We remain on the path of reducing the daily number of infections.
It’s reflected across the most of the nation, more so than Lombardy where it was visible in terms of absolute numbers but not in proportion to the number of tests given (they showed a net drop, same for Veneto and Emilia Romagna regions). You will find a new graph which highlights the relation between cases and number of tests, region per region: the rapport is not always direct, in fact I’ve always told readers to avoid looking for a set mathematical formula although undoubtedly the numbers of tests has to be taken in to consideration in order to explain, at least in part, the variability at times extreme, in the data contained in the purple part of the graph.
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It would be more telling to judge the average or the difference over three days, which we are also including in the slides.
Confirming the positive trend, is the much appreciated “traffic light” slide, which shows numbers & colors reflecting widespread improvement, so much so that the percentage increase of cases in Italy showed a drop to 2.8 in the last 24 hours. Single cases should remain under observation but they are almost always of small size in terms of absolute numbers. If anything, we should take comfort that several of the big cities such as Torino, Firenze, Roma, Napoli and even Milano are all showing a more positive trend. Hospital admissions remain stable, the amount of domestic isolations increased while the number of patients in ICU decreased.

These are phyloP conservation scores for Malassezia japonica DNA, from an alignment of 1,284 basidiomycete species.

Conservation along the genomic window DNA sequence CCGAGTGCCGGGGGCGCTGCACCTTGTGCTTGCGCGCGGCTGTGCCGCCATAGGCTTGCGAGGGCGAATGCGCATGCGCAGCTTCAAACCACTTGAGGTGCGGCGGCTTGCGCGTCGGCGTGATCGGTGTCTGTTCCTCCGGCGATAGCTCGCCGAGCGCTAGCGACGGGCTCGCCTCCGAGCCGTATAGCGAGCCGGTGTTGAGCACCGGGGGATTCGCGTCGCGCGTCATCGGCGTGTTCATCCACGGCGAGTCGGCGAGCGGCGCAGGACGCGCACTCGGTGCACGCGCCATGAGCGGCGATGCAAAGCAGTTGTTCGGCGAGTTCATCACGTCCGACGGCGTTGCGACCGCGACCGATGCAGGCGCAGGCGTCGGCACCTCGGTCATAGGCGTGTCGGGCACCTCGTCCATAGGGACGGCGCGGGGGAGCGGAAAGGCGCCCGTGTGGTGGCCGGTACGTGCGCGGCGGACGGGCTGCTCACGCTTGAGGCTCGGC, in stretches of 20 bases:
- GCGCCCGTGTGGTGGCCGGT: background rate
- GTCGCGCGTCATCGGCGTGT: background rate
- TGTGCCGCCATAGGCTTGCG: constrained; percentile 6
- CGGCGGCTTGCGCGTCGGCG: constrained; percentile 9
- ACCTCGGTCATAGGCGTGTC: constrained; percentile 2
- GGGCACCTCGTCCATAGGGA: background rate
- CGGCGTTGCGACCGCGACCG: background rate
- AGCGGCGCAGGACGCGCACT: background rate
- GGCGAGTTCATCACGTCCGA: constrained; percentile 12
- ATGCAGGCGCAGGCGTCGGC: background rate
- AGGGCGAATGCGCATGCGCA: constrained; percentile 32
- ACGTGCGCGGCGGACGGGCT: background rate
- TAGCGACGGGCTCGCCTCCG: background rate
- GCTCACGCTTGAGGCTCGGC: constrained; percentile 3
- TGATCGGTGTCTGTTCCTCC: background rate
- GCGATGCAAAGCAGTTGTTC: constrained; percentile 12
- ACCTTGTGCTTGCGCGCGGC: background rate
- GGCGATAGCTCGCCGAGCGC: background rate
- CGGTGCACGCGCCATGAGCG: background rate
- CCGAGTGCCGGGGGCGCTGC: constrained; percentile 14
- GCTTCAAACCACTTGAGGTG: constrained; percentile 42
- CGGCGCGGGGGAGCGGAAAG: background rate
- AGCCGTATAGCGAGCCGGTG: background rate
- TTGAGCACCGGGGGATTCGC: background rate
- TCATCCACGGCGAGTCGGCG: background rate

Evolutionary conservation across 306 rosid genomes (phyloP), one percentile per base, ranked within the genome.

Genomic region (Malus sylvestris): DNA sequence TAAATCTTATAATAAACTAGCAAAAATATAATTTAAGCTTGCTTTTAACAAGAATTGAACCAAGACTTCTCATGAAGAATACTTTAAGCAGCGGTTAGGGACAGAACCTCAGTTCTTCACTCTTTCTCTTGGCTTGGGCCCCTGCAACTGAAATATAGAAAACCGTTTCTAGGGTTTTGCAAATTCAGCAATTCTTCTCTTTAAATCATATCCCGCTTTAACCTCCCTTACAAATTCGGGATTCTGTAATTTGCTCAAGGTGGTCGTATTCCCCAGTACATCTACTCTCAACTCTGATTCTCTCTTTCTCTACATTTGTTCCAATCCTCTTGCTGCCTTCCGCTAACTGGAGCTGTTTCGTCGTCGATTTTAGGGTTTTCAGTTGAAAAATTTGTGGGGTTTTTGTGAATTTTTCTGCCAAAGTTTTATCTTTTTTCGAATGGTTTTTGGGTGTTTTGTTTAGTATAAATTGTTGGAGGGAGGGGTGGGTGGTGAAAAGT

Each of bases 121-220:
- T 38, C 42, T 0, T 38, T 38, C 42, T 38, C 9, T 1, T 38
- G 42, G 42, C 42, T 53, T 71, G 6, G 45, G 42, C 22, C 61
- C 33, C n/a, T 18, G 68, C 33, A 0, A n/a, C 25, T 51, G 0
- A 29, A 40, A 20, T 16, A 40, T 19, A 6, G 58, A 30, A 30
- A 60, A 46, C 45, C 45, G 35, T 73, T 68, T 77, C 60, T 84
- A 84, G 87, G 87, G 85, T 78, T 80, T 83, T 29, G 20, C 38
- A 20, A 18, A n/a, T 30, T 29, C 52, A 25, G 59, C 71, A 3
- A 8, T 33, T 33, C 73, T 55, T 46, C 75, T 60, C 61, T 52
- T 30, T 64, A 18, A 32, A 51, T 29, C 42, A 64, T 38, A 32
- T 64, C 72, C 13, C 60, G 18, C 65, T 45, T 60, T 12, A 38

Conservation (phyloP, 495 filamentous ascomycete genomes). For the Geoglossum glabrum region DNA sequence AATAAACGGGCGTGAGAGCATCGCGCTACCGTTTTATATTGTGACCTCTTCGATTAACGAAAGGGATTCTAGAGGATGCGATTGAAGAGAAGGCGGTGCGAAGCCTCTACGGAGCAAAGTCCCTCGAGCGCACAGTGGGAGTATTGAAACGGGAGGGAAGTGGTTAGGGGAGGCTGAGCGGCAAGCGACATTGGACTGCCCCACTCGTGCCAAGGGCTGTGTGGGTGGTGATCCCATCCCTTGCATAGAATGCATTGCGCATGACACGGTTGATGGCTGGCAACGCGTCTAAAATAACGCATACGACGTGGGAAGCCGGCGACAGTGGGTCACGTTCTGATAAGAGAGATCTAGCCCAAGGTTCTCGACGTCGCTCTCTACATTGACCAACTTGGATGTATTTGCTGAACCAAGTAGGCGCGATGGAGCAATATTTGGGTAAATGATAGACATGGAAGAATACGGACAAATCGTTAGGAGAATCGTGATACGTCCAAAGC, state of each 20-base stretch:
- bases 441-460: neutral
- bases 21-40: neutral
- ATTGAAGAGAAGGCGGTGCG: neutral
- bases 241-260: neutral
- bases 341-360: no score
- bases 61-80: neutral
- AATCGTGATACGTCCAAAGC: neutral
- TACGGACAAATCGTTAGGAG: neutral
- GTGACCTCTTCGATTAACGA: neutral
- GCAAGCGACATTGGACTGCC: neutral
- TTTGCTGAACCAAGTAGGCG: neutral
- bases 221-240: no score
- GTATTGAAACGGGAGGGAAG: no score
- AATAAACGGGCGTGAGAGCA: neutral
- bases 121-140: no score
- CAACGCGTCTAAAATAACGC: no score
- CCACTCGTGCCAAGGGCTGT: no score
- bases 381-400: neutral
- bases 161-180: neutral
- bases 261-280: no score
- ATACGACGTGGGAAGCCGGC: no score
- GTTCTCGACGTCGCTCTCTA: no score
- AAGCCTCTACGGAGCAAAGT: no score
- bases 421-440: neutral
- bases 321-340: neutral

Unfortunately, the number of deceased is less reassuring, with well over 600, with almost half of them in Lombardy. We know (and have always said) that this will be the last number to drop, we would to think of this as a page of the past which will not return. Unfortunately we are still in the midst of it: the many dead that we still see, the open wound of silent tragedy not yet fully told nor fully understood. It’s worth considering: yesterday’s obituaries in Bergamo were five and half pages long.
If we have one good reason to continue the battle to contain this epidemic, it’s that this is, above all, a fight to defend the elderly,the frail. This is the most noble action a society can take, both in good times and in times of need. Our efforts are being rewarded, we need to insist as our goal is within sight.
I would like to conclude by saying thanks to all who read, share, and actively participate with your questions & opinions. Not only for the warm encouragement to continue this work, despite it’s modest limits, but also for your exemplary behavior. The hundreds of comments each day are always polite, respectful, and mutually supportive. Given this is a spontaneous community, open and without filters, I find great comfort to see all the good in people, especially in the moment of greatest need.
Have a good evening,
Dott. Paolo Spada
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